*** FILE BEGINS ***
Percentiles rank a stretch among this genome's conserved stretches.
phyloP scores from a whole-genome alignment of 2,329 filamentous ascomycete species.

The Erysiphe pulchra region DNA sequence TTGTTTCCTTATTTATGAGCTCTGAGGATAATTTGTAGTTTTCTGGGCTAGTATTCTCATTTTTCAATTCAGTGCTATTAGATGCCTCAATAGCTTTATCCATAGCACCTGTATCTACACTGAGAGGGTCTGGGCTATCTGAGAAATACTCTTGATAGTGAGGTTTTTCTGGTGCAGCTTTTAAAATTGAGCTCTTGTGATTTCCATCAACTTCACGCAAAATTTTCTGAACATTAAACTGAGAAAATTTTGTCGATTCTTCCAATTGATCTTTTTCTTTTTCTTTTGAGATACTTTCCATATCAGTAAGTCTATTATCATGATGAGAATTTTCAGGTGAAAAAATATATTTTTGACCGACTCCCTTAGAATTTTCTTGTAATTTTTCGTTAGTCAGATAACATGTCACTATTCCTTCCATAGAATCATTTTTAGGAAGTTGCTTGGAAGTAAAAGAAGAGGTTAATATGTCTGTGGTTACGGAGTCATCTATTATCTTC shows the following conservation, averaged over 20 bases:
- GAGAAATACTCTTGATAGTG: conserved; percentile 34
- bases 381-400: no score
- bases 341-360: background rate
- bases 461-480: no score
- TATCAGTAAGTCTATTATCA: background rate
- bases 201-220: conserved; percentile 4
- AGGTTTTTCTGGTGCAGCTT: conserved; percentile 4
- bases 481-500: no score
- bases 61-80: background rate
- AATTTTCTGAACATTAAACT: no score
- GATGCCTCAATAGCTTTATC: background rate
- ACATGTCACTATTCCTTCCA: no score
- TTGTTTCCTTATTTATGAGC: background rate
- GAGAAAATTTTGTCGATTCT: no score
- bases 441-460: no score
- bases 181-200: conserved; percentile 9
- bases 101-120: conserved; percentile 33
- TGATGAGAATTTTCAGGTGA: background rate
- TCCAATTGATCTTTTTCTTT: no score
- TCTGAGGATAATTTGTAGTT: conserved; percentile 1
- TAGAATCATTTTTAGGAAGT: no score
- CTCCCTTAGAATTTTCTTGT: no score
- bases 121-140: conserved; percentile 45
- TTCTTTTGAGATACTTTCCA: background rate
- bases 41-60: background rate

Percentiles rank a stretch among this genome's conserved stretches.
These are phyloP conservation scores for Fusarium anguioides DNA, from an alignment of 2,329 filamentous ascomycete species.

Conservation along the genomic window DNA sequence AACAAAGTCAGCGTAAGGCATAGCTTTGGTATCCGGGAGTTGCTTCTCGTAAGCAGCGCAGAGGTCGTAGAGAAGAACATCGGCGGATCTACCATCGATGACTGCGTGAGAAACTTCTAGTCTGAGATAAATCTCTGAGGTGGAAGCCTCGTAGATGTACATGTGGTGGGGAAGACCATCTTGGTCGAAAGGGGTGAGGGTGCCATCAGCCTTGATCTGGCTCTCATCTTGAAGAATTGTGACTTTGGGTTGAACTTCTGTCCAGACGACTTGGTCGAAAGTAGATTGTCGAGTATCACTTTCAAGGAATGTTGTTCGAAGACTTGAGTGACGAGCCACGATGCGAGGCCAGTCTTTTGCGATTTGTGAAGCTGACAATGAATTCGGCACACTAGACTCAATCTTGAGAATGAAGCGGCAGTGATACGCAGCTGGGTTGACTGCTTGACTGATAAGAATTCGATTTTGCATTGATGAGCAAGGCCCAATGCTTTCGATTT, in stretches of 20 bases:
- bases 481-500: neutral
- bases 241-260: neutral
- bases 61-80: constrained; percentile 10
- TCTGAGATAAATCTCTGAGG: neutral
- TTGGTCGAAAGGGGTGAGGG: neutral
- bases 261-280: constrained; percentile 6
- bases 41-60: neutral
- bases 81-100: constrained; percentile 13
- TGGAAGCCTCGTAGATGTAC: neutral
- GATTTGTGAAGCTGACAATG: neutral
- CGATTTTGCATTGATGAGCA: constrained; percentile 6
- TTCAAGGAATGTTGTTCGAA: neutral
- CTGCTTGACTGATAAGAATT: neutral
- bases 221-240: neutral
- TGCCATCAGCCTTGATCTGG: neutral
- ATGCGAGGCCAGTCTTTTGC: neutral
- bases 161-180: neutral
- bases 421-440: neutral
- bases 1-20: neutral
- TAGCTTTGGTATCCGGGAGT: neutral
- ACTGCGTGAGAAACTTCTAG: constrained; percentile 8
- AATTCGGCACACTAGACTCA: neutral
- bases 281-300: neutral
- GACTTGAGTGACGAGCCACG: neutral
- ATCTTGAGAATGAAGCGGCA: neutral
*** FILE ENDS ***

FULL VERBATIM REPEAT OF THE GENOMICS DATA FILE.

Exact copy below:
Percentiles rank a stretch among this genome's conserved stretches.
phyloP scores from a whole-genome alignment of 2,329 filamentous ascomycete species.

The Erysiphe pulchra region DNA sequence TTGTTTCCTTATTTATGAGCTCTGAGGATAATTTGTAGTTTTCTGGGCTAGTATTCTCATTTTTCAATTCAGTGCTATTAGATGCCTCAATAGCTTTATCCATAGCACCTGTATCTACACTGAGAGGGTCTGGGCTATCTGAGAAATACTCTTGATAGTGAGGTTTTTCTGGTGCAGCTTTTAAAATTGAGCTCTTGTGATTTCCATCAACTTCACGCAAAATTTTCTGAACATTAAACTGAGAAAATTTTGTCGATTCTTCCAATTGATCTTTTTCTTTTTCTTTTGAGATACTTTCCATATCAGTAAGTCTATTATCATGATGAGAATTTTCAGGTGAAAAAATATATTTTTGACCGACTCCCTTAGAATTTTCTTGTAATTTTTCGTTAGTCAGATAACATGTCACTATTCCTTCCATAGAATCATTTTTAGGAAGTTGCTTGGAAGTAAAAGAAGAGGTTAATATGTCTGTGGTTACGGAGTCATCTATTATCTTC shows the following conservation, averaged over 20 bases:
- GAGAAATACTCTTGATAGTG: conserved; percentile 34
- bases 381-400: no score
- bases 341-360: background rate
- bases 461-480: no score
- TATCAGTAAGTCTATTATCA: background rate
- bases 201-220: conserved; percentile 4
- AGGTTTTTCTGGTGCAGCTT: conserved; percentile 4
- bases 481-500: no score
- bases 61-80: background rate
- AATTTTCTGAACATTAAACT: no score
- GATGCCTCAATAGCTTTATC: background rate
- ACATGTCACTATTCCTTCCA: no score
- TTGTTTCCTTATTTATGAGC: background rate
- GAGAAAATTTTGTCGATTCT: no score
- bases 441-460: no score
- bases 181-200: conserved; percentile 9
- bases 101-120: conserved; percentile 33
- TGATGAGAATTTTCAGGTGA: background rate
- TCCAATTGATCTTTTTCTTT: no score
- TCTGAGGATAATTTGTAGTT: conserved; percentile 1
- TAGAATCATTTTTAGGAAGT: no score
- CTCCCTTAGAATTTTCTTGT: no score
- bases 121-140: conserved; percentile 45
- TTCTTTTGAGATACTTTCCA: background rate
- bases 41-60: background rate

Percentiles rank a stretch among this genome's conserved stretches.
These are phyloP conservation scores for Fusarium anguioides DNA, from an alignment of 2,329 filamentous ascomycete species.

Conservation along the genomic window DNA sequence AACAAAGTCAGCGTAAGGCATAGCTTTGGTATCCGGGAGTTGCTTCTCGTAAGCAGCGCAGAGGTCGTAGAGAAGAACATCGGCGGATCTACCATCGATGACTGCGTGAGAAACTTCTAGTCTGAGATAAATCTCTGAGGTGGAAGCCTCGTAGATGTACATGTGGTGGGGAAGACCATCTTGGTCGAAAGGGGTGAGGGTGCCATCAGCCTTGATCTGGCTCTCATCTTGAAGAATTGTGACTTTGGGTTGAACTTCTGTCCAGACGACTTGGTCGAAAGTAGATTGTCGAGTATCACTTTCAAGGAATGTTGTTCGAAGACTTGAGTGACGAGCCACGATGCGAGGCCAGTCTTTTGCGATTTGTGAAGCTGACAATGAATTCGGCACACTAGACTCAATCTTGAGAATGAAGCGGCAGTGATACGCAGCTGGGTTGACTGCTTGACTGATAAGAATTCGATTTTGCATTGATGAGCAAGGCCCAATGCTTTCGATTT, in stretches of 20 bases:
- bases 481-500: neutral
- bases 241-260: neutral
- bases 61-80: constrained; percentile 10
- TCTGAGATAAATCTCTGAGG: neutral
- TTGGTCGAAAGGGGTGAGGG: neutral
- bases 261-280: constrained; percentile 6
- bases 41-60: neutral
- bases 81-100: constrained; percentile 13
- TGGAAGCCTCGTAGATGTAC: neutral
- GATTTGTGAAGCTGACAATG: neutral
- CGATTTTGCATTGATGAGCA: constrained; percentile 6
- TTCAAGGAATGTTGTTCGAA: neutral
- CTGCTTGACTGATAAGAATT: neutral
- bases 221-240: neutral
- TGCCATCAGCCTTGATCTGG: neutral
- ATGCGAGGCCAGTCTTTTGC: neutral
- bases 161-180: neutral
- bases 421-440: neutral
- bases 1-20: neutral
- TAGCTTTGGTATCCGGGAGT: neutral
- ACTGCGTGAGAAACTTCTAG: constrained; percentile 8
- AATTCGGCACACTAGACTCA: neutral
- bases 281-300: neutral
- GACTTGAGTGACGAGCCACG: neutral
- ATCTTGAGAATGAAGCGGCA: neutral